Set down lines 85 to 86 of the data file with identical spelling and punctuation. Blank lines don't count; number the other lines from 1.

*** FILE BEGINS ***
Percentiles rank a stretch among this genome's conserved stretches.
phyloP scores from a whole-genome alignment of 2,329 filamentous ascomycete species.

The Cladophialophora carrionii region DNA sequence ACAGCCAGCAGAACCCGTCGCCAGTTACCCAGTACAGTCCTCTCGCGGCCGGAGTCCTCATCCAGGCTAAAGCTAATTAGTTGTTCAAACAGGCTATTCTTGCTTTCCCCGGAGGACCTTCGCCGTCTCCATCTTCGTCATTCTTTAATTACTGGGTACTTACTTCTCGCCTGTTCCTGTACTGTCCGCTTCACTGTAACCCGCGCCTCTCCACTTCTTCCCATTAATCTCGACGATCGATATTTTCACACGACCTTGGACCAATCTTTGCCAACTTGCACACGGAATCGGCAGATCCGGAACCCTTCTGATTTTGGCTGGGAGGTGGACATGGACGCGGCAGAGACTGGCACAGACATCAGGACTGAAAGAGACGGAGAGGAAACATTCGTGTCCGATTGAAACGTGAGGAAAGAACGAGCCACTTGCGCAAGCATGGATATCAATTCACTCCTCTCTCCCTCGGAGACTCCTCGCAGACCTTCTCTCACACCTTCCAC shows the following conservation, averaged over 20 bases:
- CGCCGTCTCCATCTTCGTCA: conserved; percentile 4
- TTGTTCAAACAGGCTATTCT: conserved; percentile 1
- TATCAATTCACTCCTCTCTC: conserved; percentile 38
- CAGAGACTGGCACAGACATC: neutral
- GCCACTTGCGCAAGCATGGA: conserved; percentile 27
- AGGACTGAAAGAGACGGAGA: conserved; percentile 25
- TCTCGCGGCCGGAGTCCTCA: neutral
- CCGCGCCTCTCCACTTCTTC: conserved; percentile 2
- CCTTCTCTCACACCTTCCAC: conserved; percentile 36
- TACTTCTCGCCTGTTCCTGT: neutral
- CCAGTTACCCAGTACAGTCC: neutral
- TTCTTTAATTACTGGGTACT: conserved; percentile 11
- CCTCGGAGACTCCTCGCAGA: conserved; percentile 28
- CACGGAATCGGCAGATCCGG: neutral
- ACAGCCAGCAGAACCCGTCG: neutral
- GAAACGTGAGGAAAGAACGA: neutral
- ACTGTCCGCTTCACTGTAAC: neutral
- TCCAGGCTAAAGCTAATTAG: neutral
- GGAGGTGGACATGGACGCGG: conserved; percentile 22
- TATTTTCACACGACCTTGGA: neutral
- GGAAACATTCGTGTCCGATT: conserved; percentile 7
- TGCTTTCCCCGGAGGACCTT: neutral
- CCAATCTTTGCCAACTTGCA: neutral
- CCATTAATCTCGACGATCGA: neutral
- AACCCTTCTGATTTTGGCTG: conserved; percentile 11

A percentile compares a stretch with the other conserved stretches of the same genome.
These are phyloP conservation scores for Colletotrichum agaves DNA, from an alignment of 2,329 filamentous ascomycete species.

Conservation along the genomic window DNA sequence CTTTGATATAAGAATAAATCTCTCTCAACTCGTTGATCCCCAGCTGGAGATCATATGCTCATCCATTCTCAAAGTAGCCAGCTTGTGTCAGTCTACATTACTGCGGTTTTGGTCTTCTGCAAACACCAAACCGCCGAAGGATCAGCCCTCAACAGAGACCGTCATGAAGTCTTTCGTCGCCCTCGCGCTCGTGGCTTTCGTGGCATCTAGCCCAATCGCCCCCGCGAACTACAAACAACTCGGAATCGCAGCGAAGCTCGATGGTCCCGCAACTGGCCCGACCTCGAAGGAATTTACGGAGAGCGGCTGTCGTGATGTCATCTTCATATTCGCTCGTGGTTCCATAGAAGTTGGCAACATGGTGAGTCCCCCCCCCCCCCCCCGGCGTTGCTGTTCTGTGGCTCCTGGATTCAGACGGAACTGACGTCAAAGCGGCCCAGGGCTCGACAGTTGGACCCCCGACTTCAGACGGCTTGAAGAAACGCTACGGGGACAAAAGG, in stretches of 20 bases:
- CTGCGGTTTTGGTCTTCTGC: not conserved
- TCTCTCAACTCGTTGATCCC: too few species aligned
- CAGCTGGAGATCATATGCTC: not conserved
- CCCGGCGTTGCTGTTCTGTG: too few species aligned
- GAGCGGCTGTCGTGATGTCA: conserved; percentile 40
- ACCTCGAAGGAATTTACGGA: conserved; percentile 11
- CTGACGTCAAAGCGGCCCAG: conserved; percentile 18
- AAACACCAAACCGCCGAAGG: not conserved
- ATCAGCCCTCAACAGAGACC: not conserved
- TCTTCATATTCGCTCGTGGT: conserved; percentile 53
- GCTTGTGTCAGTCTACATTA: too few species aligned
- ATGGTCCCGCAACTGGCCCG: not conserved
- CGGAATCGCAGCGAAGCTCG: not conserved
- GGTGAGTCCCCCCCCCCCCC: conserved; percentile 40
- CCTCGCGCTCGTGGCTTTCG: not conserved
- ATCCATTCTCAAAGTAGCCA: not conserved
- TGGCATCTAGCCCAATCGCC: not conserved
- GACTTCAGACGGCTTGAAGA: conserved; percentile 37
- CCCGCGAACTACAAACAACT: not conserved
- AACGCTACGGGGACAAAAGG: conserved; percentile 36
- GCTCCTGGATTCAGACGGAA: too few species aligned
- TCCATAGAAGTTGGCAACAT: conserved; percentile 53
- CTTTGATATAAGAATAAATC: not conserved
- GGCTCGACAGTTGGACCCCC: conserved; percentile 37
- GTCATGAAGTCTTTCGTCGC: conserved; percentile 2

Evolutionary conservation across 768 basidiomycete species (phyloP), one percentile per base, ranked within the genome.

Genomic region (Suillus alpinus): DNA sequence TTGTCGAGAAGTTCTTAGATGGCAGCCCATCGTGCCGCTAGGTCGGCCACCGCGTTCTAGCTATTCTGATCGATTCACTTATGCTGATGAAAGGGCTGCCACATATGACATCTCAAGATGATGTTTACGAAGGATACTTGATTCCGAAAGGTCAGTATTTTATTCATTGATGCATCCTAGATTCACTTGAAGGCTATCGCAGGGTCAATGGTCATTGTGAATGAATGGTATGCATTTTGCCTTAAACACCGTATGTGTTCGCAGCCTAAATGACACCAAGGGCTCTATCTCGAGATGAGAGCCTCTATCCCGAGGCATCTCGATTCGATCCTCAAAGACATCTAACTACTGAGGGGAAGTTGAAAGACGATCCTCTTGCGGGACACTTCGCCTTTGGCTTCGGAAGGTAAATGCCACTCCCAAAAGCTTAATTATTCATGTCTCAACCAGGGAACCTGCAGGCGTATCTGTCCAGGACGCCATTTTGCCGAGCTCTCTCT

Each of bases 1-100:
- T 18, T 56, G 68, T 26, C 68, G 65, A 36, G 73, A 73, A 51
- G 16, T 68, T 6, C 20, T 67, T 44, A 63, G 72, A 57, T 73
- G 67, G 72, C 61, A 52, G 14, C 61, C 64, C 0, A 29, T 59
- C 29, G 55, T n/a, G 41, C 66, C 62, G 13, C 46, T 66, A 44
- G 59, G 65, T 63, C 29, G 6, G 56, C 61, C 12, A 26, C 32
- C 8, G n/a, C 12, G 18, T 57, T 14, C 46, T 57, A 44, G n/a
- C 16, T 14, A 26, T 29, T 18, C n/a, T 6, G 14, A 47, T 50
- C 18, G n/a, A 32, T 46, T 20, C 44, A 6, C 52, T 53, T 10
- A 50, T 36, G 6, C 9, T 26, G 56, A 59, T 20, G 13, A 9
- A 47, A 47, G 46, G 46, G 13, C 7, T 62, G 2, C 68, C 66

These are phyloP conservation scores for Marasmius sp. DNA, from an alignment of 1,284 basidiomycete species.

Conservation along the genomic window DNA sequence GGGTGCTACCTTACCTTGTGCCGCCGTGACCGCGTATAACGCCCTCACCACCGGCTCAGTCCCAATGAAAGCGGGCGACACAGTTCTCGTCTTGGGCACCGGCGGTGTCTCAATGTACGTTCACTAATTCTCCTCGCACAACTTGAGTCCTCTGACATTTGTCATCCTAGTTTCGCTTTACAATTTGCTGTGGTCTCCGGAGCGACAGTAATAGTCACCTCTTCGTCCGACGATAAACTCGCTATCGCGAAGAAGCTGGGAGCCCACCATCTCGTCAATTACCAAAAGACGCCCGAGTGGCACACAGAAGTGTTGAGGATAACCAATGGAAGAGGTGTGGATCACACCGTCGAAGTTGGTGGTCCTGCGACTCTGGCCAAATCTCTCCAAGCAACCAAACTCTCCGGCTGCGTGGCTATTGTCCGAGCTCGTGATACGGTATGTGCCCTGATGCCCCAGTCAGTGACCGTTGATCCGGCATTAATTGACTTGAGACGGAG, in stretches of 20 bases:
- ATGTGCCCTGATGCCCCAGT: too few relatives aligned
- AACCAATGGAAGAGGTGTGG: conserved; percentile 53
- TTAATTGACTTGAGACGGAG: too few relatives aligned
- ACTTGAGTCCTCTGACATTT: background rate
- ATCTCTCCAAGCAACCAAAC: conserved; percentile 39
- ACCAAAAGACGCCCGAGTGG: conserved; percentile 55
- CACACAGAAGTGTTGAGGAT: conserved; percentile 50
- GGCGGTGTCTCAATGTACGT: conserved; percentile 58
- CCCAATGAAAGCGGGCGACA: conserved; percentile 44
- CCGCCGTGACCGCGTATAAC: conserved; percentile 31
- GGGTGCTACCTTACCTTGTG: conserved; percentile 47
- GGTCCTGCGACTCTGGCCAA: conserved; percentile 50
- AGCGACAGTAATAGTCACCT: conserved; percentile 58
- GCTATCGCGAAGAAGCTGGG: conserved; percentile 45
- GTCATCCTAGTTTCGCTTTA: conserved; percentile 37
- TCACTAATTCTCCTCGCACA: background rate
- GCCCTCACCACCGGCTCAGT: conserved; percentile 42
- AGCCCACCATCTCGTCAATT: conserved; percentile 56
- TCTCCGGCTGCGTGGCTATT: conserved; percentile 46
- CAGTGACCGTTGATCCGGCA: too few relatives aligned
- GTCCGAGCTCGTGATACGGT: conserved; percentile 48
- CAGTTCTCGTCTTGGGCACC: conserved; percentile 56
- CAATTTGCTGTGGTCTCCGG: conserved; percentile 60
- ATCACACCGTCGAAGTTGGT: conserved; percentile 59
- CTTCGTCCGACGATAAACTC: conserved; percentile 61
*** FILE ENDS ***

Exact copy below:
- GCTATCGCGAAGAAGCTGGG: conserved; percentile 45
- GTCATCCTAGTTTCGCTTTA: conserved; percentile 37